Intel sold 46 million tablet chips last year, outperforming its own estimate of 40 million, but there is a minimal possibility the company will do this again. CEO Brain Krzanich mentioned during the fourth quarter earnings call on Thursday that the chip maker will take more interest in making money on mobile chips rather than shipping large volumes.
Intel to focus on margins
In 2014, Intel had to go through a lot before achieving a major milestone in the tablet segment, which is dominated by ARM. The chip maker was determined to sell no fewer than 40 million tablet chips and lured device makers into using its low-power Atom processor by offering grand subsidies. Although it earned the company many potential clients, it lost millions of dollars in the process.
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“This goal was intended to establish Intel Architecture in the marketplace,” Krzanich said.
In September, Krzanich acknowledged that the company will not offer another wave of subsidies to put Intel chips in smartphones. He reiterated similar words during the Thursday conference call, saying that the focus on tablet and phone chips will be on margins rather than volume.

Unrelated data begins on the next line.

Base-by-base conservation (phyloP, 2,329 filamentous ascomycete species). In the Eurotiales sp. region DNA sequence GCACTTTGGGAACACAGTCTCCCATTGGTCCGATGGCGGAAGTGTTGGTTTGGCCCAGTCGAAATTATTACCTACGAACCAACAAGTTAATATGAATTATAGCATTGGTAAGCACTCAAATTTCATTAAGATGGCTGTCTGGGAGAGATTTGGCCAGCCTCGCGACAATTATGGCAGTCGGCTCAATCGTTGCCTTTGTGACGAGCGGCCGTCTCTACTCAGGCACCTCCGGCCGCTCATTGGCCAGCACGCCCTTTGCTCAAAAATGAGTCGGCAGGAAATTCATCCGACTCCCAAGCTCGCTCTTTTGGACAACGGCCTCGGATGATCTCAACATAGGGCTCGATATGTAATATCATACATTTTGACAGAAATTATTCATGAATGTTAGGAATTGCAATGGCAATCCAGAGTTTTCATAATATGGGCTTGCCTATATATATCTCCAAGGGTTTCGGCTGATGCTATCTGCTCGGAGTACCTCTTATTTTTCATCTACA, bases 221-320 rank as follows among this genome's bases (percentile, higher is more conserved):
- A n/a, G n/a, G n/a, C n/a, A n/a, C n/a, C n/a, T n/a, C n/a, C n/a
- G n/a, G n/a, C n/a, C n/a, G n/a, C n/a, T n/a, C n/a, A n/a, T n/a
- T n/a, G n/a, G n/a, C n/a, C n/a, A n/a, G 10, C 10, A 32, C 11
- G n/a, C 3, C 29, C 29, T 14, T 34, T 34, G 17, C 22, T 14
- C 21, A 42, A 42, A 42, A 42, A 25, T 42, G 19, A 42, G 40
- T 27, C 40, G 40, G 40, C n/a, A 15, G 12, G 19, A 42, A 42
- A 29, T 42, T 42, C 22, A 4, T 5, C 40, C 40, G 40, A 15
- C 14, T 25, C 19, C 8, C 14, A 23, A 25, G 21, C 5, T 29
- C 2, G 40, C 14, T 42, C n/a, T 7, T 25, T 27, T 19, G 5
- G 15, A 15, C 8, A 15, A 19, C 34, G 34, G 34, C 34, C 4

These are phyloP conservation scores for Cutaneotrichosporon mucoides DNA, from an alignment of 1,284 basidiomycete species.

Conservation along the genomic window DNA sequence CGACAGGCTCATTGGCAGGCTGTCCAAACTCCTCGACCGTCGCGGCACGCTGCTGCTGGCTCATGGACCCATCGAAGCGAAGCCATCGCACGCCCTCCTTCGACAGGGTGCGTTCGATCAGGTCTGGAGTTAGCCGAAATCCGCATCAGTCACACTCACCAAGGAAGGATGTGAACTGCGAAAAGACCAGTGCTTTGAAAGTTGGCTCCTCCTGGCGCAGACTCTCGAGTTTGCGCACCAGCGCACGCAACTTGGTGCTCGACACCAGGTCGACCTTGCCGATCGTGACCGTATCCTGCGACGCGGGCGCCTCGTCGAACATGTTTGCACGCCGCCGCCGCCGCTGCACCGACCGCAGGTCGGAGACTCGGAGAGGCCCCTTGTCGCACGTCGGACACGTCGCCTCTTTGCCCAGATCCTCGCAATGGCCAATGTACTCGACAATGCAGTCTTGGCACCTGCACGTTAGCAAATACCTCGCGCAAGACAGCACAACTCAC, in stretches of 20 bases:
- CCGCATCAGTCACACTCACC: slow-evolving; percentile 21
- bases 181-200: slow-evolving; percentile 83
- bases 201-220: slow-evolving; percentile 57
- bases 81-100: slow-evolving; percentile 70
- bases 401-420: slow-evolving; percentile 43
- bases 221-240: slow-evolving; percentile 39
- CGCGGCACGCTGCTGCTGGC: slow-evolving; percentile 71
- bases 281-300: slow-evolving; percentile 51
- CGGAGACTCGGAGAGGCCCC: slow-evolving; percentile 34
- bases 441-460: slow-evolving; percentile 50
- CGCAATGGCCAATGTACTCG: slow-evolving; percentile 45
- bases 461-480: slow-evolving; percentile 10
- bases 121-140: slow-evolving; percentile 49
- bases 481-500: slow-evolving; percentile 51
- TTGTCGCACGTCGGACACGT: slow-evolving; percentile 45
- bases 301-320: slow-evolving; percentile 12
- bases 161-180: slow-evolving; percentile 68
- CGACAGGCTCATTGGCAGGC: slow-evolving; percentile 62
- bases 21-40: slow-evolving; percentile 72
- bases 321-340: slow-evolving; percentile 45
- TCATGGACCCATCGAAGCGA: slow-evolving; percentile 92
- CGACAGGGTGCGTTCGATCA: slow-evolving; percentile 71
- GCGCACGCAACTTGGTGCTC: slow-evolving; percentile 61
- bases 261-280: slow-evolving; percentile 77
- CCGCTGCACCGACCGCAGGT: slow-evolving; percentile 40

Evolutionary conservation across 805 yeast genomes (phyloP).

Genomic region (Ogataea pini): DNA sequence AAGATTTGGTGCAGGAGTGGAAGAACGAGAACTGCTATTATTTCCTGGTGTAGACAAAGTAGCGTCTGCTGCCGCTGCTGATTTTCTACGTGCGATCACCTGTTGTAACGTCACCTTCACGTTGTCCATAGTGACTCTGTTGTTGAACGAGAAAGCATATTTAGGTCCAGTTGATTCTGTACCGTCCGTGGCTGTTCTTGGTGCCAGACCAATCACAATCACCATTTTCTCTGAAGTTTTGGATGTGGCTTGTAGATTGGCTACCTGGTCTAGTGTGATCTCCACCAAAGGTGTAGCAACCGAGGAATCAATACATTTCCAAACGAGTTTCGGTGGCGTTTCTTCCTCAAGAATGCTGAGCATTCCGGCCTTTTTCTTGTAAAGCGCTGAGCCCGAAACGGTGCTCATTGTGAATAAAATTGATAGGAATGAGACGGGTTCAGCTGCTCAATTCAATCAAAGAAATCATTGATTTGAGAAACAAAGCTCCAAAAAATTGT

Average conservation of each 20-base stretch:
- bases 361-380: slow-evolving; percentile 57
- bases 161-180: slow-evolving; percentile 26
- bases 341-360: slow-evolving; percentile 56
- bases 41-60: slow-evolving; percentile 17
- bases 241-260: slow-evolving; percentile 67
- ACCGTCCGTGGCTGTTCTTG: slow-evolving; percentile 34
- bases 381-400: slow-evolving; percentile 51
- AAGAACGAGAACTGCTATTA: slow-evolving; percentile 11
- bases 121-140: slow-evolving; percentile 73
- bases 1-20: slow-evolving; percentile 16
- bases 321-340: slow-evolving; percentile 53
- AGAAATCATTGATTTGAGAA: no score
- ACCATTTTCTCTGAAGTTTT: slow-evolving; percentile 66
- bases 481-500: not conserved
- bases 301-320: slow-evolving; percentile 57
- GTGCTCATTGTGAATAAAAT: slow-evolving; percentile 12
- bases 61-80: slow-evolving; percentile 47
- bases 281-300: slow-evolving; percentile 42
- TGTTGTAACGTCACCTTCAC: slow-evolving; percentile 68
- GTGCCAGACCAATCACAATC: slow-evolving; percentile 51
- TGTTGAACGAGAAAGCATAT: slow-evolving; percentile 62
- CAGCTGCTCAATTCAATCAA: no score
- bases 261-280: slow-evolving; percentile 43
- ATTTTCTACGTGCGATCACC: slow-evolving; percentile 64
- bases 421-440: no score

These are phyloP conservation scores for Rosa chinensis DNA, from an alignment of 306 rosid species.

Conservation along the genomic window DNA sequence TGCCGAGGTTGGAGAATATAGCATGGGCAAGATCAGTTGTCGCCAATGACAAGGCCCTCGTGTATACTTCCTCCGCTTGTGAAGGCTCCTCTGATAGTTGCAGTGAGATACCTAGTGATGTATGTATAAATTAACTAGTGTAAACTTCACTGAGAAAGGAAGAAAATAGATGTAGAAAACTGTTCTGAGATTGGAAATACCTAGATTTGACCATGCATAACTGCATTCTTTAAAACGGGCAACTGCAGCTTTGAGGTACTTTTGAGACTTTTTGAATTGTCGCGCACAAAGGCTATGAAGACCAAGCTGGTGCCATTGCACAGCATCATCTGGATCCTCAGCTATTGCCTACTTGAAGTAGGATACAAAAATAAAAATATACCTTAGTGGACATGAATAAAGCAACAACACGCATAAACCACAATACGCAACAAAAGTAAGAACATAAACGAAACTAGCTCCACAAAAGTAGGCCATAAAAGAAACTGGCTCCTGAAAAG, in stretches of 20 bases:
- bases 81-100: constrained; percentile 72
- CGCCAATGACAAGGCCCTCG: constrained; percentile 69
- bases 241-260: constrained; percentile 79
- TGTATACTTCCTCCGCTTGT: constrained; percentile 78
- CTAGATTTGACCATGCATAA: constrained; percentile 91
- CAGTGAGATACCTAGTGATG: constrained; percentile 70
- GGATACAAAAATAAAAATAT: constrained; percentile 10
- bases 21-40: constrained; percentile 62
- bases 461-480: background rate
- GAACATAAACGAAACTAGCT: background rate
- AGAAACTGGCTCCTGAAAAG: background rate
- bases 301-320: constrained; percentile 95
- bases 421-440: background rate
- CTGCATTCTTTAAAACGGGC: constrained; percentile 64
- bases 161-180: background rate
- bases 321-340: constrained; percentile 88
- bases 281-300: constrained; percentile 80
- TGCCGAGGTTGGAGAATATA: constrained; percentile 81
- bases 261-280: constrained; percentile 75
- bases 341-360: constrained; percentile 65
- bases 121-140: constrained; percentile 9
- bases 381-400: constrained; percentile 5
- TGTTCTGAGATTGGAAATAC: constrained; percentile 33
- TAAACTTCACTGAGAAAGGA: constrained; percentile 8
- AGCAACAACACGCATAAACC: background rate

“We don’t need to go out and outpace the market for this year,” Krzanich said. “A key goal for mobility is to improve profitability.”
Winning major partners
There are reports that the tablet market is nearing maturity, and analysts are expecting flat sales or dropping growth. Krzanich mentioned that he cannot estimate tablet sales, but this year the company is not trying to grow at an increased speed, but rather, capture the market with an aggressive chip strategy.
This year Intel will focus on counterbalancing the losses from 2014 with new mobile chips code-named “Sofia.” These low-cost chips will be integrated into smartphones and tablets, shipping with a 3G modem initially and then with a 4G LTE modem.
Krzanich also mentioned that the company has won many major partners and OEMs, including some others. Among all the partners and clients, Lenovo and AsusTek are the most significant mobile device makers that supply handsets and tablets with Intel chips. Additionally, the chip maker has entered into partnerships with Chinese companies such as Rockchip and Spreadtrum to develop and sell its Sofia chips to bring down distribution costs and enhance profitability.